Chairman Nikita Khrushchev released facts about Stalin and his purges. People learned of the horrific purge of more than 20 million citizens, murdered as enemies of the state. Those who left Russia found a different set of values in America: freedom of religion, speech, individual pursuits, the right to private property and free enterprise. The majority of those immigrants achieved a better life for themselves and their children in this capitalist land. These opportunities let the average immigrant live a better life than many elites in the Soviet Communist Party. The freedom to pursue personal self-interest led to prosperity. Prosperity generated charity, benefiting the collective good. The descendants of those immigrants are now supporting policies that move America away from the values that gave so many immigrants the chance of a better life. Policies such as nationalized medicine, high tax rates and government intrusion into free enterprise are being sold to us under the socialistic motto of collective salvation. Socialism has bankrupted and failed every society, while capitalism has lifted more people out of poverty than any other system.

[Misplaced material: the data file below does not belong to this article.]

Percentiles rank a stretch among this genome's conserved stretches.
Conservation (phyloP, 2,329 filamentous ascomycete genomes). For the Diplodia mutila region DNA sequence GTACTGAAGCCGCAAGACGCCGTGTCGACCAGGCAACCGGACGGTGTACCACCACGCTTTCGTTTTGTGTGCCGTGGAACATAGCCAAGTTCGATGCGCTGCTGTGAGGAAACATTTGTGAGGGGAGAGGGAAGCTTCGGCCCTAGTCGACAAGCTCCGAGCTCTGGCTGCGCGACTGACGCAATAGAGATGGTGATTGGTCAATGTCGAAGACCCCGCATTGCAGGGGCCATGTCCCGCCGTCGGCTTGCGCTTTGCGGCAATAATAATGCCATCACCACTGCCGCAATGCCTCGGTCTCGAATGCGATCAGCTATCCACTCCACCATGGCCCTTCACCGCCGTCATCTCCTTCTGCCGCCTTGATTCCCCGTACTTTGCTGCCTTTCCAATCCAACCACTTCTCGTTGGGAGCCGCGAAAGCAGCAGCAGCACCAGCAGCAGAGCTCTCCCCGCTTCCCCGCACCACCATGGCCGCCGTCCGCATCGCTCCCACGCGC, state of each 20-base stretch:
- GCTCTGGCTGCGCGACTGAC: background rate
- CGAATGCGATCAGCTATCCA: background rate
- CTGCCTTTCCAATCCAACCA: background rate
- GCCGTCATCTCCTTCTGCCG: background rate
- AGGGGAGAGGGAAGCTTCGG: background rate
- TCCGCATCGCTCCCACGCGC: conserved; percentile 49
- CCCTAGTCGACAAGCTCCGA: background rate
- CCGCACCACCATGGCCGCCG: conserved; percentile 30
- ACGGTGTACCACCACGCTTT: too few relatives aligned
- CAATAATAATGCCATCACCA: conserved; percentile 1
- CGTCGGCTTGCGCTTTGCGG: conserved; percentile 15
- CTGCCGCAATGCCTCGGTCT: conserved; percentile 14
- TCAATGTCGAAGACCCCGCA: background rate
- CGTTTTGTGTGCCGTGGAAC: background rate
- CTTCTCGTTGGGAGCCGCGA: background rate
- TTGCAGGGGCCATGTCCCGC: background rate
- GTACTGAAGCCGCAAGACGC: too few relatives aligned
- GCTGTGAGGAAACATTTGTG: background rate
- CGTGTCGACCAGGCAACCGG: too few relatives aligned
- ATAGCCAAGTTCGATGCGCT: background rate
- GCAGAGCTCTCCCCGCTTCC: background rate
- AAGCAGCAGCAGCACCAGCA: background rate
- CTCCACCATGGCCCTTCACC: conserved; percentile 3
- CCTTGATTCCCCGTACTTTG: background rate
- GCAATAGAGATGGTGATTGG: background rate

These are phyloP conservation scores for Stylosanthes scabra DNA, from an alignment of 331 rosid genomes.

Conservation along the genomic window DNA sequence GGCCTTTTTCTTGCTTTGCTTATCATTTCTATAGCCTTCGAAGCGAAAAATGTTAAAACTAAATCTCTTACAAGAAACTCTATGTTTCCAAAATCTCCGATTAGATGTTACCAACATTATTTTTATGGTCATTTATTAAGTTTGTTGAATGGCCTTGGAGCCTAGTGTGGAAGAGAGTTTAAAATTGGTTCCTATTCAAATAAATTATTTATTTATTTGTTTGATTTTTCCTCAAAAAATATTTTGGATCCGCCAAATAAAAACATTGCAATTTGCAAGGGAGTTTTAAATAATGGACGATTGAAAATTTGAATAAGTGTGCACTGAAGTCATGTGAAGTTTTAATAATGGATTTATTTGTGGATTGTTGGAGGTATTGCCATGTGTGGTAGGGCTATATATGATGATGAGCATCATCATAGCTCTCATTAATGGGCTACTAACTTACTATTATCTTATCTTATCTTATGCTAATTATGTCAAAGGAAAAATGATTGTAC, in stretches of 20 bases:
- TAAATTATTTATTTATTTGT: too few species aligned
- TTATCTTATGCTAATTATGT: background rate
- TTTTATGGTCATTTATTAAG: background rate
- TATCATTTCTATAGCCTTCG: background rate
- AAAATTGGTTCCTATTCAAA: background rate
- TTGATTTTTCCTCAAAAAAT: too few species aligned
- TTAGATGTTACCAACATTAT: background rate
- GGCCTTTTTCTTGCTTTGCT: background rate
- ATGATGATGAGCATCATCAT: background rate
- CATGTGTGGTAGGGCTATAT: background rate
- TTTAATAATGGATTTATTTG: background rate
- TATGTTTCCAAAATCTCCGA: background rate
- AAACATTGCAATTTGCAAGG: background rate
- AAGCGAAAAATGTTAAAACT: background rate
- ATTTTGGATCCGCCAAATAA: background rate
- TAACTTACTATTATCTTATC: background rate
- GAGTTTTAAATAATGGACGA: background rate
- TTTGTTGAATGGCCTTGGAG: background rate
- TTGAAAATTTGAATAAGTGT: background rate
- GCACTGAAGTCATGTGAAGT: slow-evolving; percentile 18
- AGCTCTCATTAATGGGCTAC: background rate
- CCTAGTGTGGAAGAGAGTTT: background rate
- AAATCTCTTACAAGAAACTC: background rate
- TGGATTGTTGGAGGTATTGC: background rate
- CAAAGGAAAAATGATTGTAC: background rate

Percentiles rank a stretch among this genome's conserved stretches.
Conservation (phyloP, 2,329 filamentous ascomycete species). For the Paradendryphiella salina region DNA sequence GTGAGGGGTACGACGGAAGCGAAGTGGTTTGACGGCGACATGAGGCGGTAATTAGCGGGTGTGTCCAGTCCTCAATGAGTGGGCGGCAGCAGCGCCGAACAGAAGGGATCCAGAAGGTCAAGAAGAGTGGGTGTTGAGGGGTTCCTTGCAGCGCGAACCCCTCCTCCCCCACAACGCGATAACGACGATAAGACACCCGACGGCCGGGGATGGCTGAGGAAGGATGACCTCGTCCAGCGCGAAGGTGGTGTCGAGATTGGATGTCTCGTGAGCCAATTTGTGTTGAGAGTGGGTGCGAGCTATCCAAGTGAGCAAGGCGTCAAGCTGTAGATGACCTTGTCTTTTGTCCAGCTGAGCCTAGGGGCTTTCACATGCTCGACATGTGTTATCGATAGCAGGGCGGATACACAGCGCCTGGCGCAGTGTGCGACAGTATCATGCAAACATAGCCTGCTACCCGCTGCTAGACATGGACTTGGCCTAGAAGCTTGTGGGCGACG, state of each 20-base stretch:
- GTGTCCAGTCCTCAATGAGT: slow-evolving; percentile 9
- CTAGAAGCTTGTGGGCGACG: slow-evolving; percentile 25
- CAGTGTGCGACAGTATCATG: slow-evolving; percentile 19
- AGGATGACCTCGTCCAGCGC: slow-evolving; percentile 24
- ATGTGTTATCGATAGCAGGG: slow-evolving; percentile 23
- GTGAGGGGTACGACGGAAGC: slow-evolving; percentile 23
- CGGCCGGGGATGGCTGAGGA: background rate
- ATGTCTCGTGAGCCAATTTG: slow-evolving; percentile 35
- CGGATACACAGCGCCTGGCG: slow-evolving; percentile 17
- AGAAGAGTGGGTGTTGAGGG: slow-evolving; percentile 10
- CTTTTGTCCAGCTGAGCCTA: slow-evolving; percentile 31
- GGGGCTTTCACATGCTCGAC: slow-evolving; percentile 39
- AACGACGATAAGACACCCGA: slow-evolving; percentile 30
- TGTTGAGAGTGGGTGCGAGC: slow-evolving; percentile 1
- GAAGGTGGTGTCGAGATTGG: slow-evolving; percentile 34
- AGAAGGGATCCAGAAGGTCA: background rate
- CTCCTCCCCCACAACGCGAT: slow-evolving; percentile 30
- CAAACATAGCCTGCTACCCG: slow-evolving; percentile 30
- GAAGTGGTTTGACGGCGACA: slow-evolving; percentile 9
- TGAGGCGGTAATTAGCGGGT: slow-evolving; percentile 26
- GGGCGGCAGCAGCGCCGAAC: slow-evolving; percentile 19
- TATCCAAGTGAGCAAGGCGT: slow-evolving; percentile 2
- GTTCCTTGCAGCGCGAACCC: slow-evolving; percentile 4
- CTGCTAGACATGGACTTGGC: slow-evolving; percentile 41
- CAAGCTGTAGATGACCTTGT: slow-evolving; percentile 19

There is no perfect society. There are no perfect people. Critics say that greed is the driving force of capitalism. My answer is that envy is the driving force of socialism. Change to socialism is not an improvement on the imperfections of the current system. The slogans of “fairness and equality” sound better than the slogans of capitalism. But unlike at the beginning of the 20th century, when these slogans and ideas were yet to be tested, we have accumulated history and reality. Today we can define the better system not by slogans, but by looking at the accumulated facts. We can compare which ideology leads to the most oppression and which brings the most opportunity. When I came to America in 1980 and experienced life in this country, I thought it was fortunate that those living in the USSR did not know how unfortunate they were.